You heard, yet? The brand-new project from Brad "Scarface" Jordan, Houston's preeminent gangsta poet, drops today. Predictably, it's dope. But don't go scurrying off to Spotify to find it -- try Amazon instead.
At long last, 'Face has broken his offstage silence and dished the goods in his new book, Diary of a Madman. Written together with longtime hip-hop scribe Benjamin Ingram-Meadows, the autobiography covers the rap superstar's entire bumpy and blessed existence, from his beyond-rough childhood in some of Houston's darkest places to his current exploits tearing up the city's best-manicured golf courses. It's about as complete a self-portrait of the intensely private MC that we're ever likely to get.
If you see him around town and you ask real politely, he might even sign your copy. Just don't ask him to read it.
"I don't ever want to read that book, OK?" Scarface says. "I know what I told the writer, and I just hope he used it, because I never want to read it. I never want to relive those moments again in my life. Good or bad, right, wrong or indifferent, I never want to relive those moments."
It isn't difficult to see why. There's plenty of bad recounted in Diary of a Madman, like the years Scarface spent as a child locked up in the metal-health wing of Houston International Hospital. Or his young adult years spent slinging crack to his neighbors on the south side of town. Or the ten months he spent behind bars for failure to pay child support. Or the time he got shot.
To be sure, there are plenty of triumphant moments in the book, too. Putting Houston on the hip-hop map once and for all with the Geto Boys was no small thing, of course, and 'Face never seems more proud than when he's recounting his time as a music executive with Def Jam South, where he helped break Ludacris. But reading the book, it becomes clear that pain and depression have been a constant struggle for the rap legend -- one Diary of a Madman doesn't shy away from confronting.
If you're one of the many fans who has been waiting for the unfiltered version of Brad Jordan's existence, read it now. Because Scarface ain't planning on going over it again.
"We had to go digging back in my past and my childhood, how I was raised," Scarface says. "It was deep, writing that story. There were some very deep moments, heartfelt moments, that really kind of broke me down, just reliving them. To the point where I didn't want to talk about it no more, I got so upset. It was just deep, man. My life story is deep."
Deep, but rarely dull, and Ingram-Meadows does a remarkable job of telling that story in Scarface's own voice. Madman is an uncensored tale, with all of the appropriate "bitches" and "motherfuckers" intact.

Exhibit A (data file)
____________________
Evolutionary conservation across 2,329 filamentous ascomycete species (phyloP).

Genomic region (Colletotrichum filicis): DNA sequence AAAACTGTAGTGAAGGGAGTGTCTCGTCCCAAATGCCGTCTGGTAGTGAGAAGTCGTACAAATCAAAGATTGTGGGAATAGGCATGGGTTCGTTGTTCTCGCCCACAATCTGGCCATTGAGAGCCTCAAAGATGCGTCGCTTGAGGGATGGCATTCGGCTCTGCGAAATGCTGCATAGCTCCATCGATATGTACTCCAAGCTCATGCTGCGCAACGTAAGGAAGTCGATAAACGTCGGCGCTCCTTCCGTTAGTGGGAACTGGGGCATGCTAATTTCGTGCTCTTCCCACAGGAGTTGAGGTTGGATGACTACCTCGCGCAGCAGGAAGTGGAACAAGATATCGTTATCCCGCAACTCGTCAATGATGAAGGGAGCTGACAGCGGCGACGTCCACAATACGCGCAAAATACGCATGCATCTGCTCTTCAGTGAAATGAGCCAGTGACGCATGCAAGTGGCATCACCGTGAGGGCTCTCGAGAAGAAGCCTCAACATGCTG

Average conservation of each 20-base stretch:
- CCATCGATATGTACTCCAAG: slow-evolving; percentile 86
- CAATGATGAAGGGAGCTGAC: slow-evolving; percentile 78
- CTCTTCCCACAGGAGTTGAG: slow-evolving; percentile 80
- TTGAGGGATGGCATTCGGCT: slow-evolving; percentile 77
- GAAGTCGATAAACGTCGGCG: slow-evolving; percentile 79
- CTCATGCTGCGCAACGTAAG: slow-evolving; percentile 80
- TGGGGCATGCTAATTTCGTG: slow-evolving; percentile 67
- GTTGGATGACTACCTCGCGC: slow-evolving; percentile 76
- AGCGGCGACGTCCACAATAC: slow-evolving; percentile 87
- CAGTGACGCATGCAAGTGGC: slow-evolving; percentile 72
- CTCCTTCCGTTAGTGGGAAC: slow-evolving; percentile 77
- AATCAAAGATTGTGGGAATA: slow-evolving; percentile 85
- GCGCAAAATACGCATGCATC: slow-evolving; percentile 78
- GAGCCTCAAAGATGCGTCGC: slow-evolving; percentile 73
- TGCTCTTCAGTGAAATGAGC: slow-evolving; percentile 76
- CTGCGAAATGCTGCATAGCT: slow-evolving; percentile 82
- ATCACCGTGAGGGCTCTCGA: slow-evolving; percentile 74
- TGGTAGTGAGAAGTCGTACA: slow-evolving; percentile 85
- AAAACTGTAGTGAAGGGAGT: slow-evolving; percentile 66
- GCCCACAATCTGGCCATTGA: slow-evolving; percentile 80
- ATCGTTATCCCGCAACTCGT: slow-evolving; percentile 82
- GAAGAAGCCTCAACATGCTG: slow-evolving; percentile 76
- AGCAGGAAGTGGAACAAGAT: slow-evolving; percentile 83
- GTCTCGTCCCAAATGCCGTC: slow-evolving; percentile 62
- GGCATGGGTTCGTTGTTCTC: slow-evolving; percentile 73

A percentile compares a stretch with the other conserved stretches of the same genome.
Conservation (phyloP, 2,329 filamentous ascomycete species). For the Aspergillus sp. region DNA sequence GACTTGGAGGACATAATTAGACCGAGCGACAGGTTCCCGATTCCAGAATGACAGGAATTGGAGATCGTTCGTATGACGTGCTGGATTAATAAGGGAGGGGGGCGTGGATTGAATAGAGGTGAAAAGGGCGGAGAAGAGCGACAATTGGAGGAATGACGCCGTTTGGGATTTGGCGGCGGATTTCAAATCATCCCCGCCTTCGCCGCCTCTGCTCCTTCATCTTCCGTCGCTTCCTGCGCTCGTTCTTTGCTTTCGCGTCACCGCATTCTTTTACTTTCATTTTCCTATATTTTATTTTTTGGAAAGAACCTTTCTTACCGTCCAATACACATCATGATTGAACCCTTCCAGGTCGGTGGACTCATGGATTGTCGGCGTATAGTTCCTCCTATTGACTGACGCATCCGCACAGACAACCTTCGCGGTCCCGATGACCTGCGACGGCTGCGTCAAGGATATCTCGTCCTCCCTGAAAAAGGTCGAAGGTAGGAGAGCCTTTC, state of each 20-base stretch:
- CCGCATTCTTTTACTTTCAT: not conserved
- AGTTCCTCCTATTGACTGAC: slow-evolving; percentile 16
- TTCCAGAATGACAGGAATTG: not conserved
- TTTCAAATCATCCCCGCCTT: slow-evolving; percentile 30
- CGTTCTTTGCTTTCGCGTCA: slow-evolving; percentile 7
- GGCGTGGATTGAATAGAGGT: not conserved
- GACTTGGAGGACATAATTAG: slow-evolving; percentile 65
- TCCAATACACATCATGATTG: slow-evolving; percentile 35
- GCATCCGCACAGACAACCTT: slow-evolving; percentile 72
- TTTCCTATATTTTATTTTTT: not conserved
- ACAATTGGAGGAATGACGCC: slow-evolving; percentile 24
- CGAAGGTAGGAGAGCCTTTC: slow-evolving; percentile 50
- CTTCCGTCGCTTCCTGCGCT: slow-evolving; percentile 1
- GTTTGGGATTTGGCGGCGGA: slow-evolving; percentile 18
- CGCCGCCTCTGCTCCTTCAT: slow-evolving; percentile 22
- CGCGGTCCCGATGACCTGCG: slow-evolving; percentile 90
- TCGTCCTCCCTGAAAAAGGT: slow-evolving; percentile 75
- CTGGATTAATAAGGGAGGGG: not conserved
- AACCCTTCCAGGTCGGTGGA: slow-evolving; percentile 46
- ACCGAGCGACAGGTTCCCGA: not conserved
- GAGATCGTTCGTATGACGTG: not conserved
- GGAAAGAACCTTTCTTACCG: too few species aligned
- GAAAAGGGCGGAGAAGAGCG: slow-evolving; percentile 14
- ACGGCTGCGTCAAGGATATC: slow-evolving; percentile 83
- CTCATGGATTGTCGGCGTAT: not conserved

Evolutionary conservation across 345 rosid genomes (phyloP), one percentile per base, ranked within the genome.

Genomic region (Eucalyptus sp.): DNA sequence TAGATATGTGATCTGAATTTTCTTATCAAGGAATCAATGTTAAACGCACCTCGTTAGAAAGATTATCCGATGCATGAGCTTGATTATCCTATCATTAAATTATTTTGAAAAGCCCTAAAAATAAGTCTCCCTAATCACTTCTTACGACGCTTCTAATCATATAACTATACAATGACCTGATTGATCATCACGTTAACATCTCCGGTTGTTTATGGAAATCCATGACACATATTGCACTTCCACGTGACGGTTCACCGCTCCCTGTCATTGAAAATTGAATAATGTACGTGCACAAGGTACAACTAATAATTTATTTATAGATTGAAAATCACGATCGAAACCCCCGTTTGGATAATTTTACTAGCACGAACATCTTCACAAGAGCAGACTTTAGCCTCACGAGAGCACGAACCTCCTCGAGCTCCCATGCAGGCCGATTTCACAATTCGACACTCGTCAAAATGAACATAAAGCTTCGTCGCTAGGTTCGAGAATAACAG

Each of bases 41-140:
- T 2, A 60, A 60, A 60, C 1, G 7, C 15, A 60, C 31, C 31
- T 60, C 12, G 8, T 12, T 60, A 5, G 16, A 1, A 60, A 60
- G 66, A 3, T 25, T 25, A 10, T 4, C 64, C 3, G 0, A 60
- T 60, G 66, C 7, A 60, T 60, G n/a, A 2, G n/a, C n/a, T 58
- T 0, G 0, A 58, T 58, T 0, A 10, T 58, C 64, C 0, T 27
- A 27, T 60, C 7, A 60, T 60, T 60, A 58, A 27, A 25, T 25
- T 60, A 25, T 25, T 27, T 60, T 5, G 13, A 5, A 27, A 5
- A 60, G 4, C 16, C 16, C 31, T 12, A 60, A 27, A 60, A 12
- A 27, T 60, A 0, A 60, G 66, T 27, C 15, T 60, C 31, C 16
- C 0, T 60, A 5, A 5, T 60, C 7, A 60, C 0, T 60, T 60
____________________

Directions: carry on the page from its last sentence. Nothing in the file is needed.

"There's no reading between the lines," 'Face chuckles. "It's right there in your face. Bam."
Story continues on the next page.
As the book's title might imply, turning these pages is a little like strolling through 'Face's head, and it's not always the most pleasant journey. But no matter how much adversity piles up, it's still the story of an artist completely undeterred.
"I think that the most exciting part about my life and my book is that I want the world to know that, regardless of what you've been faced with and the struggles that have come your way, you just have to fight," Scarface says. "You can't quit.
"It ain't about the way it started; it's about the fight that you put up, you know what I'm saying?" he adds. "I believe strongly in the fight."
Ultimately, that refusal to fear is what drove Scarface to put his own story into print. It didn't come naturally to him. 'Face is not a rap star made for the social-media era, when every aspect of life is now documented via Instagram. Scarface prefers to remain guarded.
"I live such a private life, and I try not to cross-collateralize my business with my personal life," he says. "I probably was most hesitant to discuss business dealings. Family dealings. I was hesitant to discuss my whole life! I didn't feel like it was anybody else's business.
"But people in my personal life wanted to know what was going on in my business, and people in my business wanted to know what was going on in my personal life," the rapper continues. "It wasn't nothing that I planned. But everything happens in sync with the universe."
The universe has more in store for Scarface, of course, including a new, independently released solo album, as well as a secret project he describes as an "album with a very, very, very, very big, big, big producer." And a whole hell of a lot more golf.
But another book? Don't count on it.
"I'm done!" he says, emphatically. "I wrote a book, made a few albums. A lot of people know me; I'm respected in my craft. Ain't nothing else to talk about. Life is good, and God is merciful. I've said all I needed to say."
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